Sumash Singh, Director – Data Centre Solutions, South Asia & Korea, Dell EMC
Data&StorageAsean: What is the difference between deduplication and other Data Reduction technologies such as compression?
Sumash Singh: Data deduplication looks for redundancy of sequences of bytes across very large comparison windows. If the sequence of bytes is unique, it's stored on disk; if it is a duplicate, a reference is created to it and it isn't stored again.
Compression on the other hand refers to a data reduction method which reduces the physical amount of storage required to save a dataset. Think of compression as taking an item and manipulating it such that the item takes up less space than it originally did.The key difference is that most compression systems work with a file, a set of files, or possibly a tape in a given instance, while deduplication systems work over an entire storage environment for an extended period of time.
Data&StorageAsean: Why do the use cases we see for deduplication seem to be limited to backup appliances and all flash arrays?
Sumash Singh: Disks are the primary backup target in most data centres. As primary storage becomes more affordable over time, enterprises typically store many versions of the same information so that new workers can reuse previously done work. Operations such as backup store a lot of duplicate data, consuming unnecessary storage space on the disk, electricity to power and cool the disk drives, and bandwidth for replication. This creates a chain of cost and resource inefficiencies within the organisation.
Deduplication is a perfect fit to lower storage costs as fewer disks are needed. It also improves disaster recovery since there's far less data to transfer. As a result, enterprises of all sizes rely on backup and recovery with deduplication for fast, reliable, and cost-effective backup and recovery.
Data&StorageAsean: Are there different approaches to deduplication and if so what are the benefits and downsides of each?
Sumash Singh: Deduplication is ideal for highly redundant operations like backup, which requires repeatedly copying and storing the same dataset multiple times for recovery purposes. Eliminating redundant data will significantly shrink storage requirements thus lowers costs, and improve bandwidth efficiency. However, deduplication requires a commitment to using it across an entire storage environment. It also requires special hardware and/or software to perform the deduplication and store the results.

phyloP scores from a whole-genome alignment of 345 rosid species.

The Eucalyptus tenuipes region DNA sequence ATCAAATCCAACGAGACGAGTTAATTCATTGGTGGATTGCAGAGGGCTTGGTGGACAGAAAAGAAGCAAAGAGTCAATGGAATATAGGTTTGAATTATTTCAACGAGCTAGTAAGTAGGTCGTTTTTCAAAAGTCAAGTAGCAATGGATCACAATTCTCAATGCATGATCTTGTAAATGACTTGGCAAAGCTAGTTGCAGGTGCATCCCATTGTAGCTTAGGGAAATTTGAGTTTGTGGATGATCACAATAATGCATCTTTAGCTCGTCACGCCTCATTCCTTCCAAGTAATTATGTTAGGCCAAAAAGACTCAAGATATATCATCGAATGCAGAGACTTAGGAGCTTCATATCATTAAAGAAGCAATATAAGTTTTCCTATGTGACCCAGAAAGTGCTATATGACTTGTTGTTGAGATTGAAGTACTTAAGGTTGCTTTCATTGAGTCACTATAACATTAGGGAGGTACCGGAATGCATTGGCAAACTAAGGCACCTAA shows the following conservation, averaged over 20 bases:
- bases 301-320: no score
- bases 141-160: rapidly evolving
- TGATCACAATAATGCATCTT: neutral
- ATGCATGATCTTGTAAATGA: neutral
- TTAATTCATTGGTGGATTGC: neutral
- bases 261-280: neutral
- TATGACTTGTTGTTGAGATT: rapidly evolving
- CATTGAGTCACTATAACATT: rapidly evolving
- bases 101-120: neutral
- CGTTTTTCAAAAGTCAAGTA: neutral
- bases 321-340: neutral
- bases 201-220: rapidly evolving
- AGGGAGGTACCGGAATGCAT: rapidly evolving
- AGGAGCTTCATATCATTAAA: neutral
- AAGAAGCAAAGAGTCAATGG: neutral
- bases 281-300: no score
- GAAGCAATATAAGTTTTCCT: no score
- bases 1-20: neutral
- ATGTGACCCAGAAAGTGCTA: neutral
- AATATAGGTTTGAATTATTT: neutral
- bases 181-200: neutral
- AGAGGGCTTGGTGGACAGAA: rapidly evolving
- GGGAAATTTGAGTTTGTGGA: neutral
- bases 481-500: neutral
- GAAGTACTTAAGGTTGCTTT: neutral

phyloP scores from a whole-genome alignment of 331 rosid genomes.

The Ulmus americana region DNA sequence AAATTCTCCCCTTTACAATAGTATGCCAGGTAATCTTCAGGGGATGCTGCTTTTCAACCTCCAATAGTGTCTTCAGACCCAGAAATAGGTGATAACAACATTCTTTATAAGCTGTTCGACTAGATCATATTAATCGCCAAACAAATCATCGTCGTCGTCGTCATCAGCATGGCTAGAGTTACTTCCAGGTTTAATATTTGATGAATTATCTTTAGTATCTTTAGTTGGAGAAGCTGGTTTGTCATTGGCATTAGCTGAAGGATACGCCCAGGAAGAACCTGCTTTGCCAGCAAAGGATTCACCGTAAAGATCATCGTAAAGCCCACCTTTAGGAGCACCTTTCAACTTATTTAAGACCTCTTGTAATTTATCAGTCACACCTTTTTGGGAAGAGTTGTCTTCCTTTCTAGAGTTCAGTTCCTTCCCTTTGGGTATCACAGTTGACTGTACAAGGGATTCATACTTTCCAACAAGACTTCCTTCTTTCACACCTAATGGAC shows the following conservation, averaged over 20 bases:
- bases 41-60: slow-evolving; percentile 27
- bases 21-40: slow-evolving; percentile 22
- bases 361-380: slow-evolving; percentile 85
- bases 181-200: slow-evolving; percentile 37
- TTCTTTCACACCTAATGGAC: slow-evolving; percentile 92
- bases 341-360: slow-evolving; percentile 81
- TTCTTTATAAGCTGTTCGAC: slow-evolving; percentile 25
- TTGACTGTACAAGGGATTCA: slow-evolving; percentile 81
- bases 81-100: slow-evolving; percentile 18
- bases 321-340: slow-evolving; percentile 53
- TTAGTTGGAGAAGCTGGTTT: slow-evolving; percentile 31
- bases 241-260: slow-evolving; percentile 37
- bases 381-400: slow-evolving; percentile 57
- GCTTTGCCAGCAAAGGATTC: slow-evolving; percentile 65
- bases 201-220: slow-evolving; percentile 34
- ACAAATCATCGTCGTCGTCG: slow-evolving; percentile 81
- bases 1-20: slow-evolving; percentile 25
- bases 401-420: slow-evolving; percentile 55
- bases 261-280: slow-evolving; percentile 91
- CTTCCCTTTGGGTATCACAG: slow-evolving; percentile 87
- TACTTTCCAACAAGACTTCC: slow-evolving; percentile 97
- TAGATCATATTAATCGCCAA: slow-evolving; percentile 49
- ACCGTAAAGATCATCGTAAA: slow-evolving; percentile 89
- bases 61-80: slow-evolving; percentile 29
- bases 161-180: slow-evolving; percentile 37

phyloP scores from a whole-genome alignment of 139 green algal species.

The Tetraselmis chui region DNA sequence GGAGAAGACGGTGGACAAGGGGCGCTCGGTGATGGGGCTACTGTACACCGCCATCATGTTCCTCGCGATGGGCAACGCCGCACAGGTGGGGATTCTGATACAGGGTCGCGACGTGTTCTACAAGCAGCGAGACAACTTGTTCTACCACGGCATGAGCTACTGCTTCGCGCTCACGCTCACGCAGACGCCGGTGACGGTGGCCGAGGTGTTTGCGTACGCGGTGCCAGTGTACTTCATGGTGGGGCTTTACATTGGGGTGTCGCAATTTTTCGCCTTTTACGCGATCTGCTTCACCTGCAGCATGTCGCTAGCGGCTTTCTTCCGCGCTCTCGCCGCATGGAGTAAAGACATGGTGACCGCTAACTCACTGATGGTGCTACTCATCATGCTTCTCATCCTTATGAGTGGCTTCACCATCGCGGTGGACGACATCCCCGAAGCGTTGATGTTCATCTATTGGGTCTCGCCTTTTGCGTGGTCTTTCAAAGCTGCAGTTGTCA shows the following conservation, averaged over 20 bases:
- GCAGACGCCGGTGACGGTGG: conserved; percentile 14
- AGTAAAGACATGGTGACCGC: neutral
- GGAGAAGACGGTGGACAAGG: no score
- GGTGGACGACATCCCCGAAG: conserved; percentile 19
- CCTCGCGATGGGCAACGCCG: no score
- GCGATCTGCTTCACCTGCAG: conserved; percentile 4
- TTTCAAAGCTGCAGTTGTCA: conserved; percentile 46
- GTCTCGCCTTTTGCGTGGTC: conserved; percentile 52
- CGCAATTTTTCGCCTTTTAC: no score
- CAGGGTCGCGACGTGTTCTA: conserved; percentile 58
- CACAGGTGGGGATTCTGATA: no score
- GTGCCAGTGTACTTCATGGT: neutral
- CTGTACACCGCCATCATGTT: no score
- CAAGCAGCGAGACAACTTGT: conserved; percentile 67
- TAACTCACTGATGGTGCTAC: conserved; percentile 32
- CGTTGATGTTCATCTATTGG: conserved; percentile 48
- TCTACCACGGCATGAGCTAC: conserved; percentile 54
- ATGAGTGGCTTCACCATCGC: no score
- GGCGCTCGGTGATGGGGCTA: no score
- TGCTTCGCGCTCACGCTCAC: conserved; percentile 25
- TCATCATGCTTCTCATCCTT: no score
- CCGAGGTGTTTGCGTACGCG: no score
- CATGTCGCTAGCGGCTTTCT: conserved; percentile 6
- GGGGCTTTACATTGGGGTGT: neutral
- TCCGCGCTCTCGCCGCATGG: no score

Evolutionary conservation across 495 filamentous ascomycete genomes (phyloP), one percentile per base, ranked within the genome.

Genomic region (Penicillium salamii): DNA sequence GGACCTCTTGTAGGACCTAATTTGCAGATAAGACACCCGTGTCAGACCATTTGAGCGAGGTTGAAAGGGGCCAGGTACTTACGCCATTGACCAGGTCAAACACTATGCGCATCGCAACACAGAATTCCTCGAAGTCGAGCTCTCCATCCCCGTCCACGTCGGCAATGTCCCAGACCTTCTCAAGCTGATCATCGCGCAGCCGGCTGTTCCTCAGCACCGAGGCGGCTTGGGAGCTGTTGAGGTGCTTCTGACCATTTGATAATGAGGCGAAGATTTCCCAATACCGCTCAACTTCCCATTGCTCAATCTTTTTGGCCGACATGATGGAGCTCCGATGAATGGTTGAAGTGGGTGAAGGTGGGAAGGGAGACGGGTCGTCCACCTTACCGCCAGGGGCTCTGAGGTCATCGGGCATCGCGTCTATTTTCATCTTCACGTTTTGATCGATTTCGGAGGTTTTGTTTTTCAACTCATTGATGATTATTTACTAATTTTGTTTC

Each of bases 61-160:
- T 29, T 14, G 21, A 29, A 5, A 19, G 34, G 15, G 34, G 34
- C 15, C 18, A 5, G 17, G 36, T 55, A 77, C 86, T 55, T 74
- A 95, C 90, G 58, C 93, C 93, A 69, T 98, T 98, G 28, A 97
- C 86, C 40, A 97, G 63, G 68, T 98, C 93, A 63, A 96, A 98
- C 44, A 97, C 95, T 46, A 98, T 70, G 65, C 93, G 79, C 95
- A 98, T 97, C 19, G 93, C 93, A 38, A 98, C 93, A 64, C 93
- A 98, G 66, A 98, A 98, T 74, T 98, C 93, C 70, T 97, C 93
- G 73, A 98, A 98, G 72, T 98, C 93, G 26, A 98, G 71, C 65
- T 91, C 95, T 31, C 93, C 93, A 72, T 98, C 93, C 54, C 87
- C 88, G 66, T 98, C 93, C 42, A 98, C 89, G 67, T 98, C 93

Deduplication also addresses a common challenge for remote offices where there are no on-site skills to manage backups. Using a deduplication-capable disk array for backup reduces the dependency on tape, and also the need to manage them. Add to that the ability to replicate deduplicated data across the WAN and you have a low management overhead backup solution. The downside however is not all data is suitable for deduplication; image, video and audio or other types of compressed data will gain little from deduplication.
Data&StorageAsean: Is deduplication technology relevant as companies virtualise and cloud enable?
Sumash Singh: Yes, deduplication is important even in a virtual or cloud environment. As the use of software-defined storage grows, so does the need for technology to make it more secure, efficient and reliable. For example, our Dell EMC Data Domain Virtual Edition includes features such as data deduplication, replication, data integrity, and encryption. This enables organisations to reduce the cost and complexity of their data protection infrastructure, while delivering on business Service Level Agreements (SLAs).
Data&StorageAsean: Are there any unique features you would like to share about your own deduplication offerings?
Sumash Singh: We recently announced the expansion of our midrange storage portfolio with two new SC All-Flash data storage arrays, along with key software updates to Dell EMC Unity designed to boost efficiency and cost savings for mixed block and file workloads.
The Dell EMC SC5020F and Dell EMC SC7020F arrays are offered with intelligent data deduplication and compression, RAID tiering and pervasive thin provisioning help make cost savings automatic; while the new Unity v4.3 OS provides several key updates including deduplication to help lower costs, along with new technologies to facilitate non-disruptive system upgrades and enable file synchronisation.
By combining deduplication and compression, customers will now be able to advance their IT modernisation efforts via ultra-efficient storages for a wide range of workloads and applications. Find out more here.